By Andrea Shalal and Doina Chiacu
WASHINGTON (Reuters) – U.S. Treasury Secretary Janet Yellen said on Monday she saw no signs the U.S. economy is entering a downturn but warned that Congress’s failure to pass legislation to keep the government running risk that the momentum of the economy would slow down.
“I don’t see any signs that the economy is at risk of a downturn,” Yellen told CNBC, noting that the U.S. labor market also remained strong and inflation fell.
“There is absolutely no reason for a closure,” she said. “Creating a situation that could cause a loss of momentum is something we don’t need as a risk at this point.”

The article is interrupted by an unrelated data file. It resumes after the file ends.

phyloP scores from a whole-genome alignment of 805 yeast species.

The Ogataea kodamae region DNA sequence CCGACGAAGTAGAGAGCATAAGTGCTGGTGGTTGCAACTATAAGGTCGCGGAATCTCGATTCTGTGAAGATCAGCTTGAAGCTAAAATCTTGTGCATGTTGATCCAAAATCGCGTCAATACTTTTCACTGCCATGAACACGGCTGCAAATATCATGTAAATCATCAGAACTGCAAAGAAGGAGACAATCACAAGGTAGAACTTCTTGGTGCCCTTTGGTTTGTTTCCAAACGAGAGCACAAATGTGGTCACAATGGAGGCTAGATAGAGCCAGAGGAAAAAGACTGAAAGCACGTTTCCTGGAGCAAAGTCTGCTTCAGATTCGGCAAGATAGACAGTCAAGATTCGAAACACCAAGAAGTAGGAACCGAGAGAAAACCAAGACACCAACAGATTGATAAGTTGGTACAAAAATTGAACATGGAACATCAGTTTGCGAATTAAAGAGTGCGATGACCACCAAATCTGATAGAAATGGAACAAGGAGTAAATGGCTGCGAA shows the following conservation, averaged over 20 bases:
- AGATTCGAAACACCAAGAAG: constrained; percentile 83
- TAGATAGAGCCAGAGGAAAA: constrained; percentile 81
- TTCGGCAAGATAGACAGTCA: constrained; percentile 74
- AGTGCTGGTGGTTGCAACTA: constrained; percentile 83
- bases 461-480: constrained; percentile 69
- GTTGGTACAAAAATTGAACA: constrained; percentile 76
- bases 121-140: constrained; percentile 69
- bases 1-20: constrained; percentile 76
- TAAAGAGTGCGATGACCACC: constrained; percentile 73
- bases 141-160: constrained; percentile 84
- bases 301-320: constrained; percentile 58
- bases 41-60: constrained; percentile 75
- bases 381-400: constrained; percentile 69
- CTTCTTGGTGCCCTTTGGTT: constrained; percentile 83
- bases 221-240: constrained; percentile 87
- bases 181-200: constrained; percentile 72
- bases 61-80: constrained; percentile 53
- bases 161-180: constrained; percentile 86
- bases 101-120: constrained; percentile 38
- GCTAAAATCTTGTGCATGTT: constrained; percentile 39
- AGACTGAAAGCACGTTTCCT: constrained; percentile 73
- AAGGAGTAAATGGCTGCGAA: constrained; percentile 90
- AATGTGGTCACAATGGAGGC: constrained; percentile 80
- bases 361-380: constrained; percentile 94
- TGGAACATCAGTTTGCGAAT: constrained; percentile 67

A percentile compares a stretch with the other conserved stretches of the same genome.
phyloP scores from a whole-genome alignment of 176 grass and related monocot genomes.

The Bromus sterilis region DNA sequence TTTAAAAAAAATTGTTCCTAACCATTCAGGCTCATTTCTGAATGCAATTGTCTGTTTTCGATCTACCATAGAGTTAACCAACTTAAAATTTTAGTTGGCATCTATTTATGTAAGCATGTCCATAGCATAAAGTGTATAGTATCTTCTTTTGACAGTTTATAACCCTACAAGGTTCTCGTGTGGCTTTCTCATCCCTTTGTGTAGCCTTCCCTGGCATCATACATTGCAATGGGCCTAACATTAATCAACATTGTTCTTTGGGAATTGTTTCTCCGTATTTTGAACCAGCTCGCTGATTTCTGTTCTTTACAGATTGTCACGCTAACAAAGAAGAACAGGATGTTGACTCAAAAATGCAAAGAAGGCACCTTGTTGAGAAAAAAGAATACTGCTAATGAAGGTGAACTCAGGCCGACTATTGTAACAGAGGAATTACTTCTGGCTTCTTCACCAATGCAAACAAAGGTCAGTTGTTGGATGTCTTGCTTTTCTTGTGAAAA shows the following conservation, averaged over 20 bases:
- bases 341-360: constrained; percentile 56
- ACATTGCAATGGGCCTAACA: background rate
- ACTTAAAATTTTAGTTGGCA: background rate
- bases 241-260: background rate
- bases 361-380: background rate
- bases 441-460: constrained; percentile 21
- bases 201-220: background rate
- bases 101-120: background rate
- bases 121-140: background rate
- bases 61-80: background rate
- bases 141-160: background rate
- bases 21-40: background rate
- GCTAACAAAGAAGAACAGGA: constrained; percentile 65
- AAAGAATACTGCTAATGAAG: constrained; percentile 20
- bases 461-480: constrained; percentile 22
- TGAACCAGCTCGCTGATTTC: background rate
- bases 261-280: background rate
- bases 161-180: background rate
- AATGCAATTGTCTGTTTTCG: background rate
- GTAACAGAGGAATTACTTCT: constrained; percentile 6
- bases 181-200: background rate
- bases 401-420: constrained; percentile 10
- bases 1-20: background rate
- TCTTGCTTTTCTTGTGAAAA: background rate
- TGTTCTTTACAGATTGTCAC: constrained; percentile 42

Yellen said it is premature to assess the impact of a United Auto Workers strike against the Detroit Three U.S. automakers, one of the most ambitious U.S. industrial labor actions in decades, noting that it would depend on how long it lasts last and who is affected by it.
She underscored President Joe Biden’s commitment to collective bargaining and ensuring workers “come first, too” as the sector performed well.
She said the labor market remained strong but was cooling and “not as hot as before”, which was important given the target of bringing inflation back to 2%.
Yellen, the former Federal Reserve chairman, said the central bank’s moves to raise interest rates were starting to impact the housing market, but consumer spending remained “pretty robust.”
She said the Biden administration was closely monitoring gasoline prices after the recent increases, and Biden wanted to ensure prices remained affordable for Americans.
(Reporting by Andrea Shalal and Doina Chiacu; Editing by Mark Porter and Andrea Ricci)